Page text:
In most cases, seizures occur as a result of a medical condition known as epilepsy. If a person has epilepsy, they may pose a greater challenge to other motorists on the roadway because they could have a seizure. However, seizures are often predictable based on identifiable factors. In the United States, people with epilepsy and other seizure disorders are allowed to drive with some legal restrictions if the condition is controlled by medication.

Seizures and Car Accidents

According to the United States National Library of Medicine, only 11 percent of all car accidents involve individuals who had a seizure as a result of epilepsy. This means that most accidents involving drivers with epilepsy are similar to any other car accident. However, there are instances the driver lost control of the vehicle due to a seizure.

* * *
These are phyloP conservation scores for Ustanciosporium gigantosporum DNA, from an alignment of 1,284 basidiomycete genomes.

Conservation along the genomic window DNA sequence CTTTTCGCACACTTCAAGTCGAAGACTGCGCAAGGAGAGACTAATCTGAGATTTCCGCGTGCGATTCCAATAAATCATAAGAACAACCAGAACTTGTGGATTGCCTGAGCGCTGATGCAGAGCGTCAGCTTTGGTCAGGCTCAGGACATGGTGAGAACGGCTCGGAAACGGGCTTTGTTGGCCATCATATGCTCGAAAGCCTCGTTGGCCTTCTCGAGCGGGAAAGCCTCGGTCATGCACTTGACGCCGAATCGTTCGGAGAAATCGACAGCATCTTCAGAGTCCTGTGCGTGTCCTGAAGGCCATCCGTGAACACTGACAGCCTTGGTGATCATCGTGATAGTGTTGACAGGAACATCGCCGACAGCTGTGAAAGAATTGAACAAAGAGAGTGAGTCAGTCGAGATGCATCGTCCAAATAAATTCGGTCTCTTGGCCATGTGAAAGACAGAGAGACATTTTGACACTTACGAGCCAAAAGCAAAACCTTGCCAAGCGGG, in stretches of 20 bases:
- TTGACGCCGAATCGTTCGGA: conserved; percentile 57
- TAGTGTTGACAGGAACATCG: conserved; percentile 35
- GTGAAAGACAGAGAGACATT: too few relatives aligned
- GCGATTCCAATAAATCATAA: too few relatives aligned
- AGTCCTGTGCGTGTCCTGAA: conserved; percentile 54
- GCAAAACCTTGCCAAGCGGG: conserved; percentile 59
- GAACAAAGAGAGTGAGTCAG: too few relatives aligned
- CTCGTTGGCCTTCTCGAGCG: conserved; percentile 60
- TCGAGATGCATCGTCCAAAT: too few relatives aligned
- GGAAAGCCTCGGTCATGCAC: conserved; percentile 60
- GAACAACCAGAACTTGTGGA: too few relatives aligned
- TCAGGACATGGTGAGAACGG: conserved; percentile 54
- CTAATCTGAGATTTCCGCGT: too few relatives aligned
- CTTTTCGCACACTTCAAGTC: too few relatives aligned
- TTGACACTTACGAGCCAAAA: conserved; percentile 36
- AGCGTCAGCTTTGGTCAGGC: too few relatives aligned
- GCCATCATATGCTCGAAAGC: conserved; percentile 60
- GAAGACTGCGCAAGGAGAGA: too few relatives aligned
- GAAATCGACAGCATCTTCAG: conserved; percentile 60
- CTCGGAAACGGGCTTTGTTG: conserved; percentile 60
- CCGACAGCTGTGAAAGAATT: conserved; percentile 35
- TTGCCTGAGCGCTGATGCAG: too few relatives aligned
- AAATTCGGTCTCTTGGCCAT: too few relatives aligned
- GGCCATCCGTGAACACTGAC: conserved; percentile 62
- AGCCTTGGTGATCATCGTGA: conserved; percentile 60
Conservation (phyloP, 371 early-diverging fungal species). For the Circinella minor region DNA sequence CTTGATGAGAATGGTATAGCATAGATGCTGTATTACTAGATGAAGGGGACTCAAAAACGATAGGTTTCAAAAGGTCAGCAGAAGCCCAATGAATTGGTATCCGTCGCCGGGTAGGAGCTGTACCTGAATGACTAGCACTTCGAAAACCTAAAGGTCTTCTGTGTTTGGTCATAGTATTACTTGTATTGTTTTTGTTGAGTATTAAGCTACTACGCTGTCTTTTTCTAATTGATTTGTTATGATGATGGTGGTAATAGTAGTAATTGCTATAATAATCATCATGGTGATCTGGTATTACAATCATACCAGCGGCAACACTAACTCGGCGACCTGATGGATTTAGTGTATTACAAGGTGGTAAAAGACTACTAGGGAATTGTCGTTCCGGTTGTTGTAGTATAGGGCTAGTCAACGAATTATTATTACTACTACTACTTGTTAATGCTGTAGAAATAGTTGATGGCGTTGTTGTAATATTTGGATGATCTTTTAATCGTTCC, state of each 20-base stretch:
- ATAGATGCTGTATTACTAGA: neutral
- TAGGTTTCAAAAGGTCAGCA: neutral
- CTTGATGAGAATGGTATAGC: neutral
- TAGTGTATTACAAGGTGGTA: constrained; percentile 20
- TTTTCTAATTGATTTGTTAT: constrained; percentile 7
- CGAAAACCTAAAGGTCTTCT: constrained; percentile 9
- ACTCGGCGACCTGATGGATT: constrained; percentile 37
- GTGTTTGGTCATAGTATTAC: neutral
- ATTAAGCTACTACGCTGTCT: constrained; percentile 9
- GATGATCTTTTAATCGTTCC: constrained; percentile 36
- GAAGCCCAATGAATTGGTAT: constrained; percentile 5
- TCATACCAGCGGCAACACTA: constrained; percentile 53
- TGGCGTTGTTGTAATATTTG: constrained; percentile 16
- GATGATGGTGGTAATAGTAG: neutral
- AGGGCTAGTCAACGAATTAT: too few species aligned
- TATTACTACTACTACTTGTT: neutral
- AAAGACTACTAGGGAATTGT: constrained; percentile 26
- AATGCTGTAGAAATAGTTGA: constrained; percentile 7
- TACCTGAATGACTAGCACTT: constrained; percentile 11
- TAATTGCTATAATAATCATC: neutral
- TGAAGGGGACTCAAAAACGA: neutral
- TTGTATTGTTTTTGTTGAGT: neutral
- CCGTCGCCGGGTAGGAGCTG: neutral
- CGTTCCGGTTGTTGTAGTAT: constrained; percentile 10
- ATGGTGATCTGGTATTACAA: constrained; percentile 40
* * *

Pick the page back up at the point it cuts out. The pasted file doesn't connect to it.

Liability When a Driver Has a Seizure

Drivers with epilepsy and other seizure-related disorders often need to get clearance from their doctor in order to drive a vehicle. If you are in an accident with a driver having a seizure, you may have the right to receive compensation for your injuries and losses from them as a result.

Consider the following questions:

  • Did the driver have a medical history of seizures and know that they may have a seizure while driving?
  • How long was the driver seizure-free prior to the accident?
  • Did the driver receive any treatment for epilepsy?
  • Was the driver taking their medication as required?
  • Did the driver lose consciousness before the car accident? How long did the driver feel they were going to lose consciousness before they had a seizure?
  • Did the driver receive a false recommendation from a doctor regarding their ability to drive?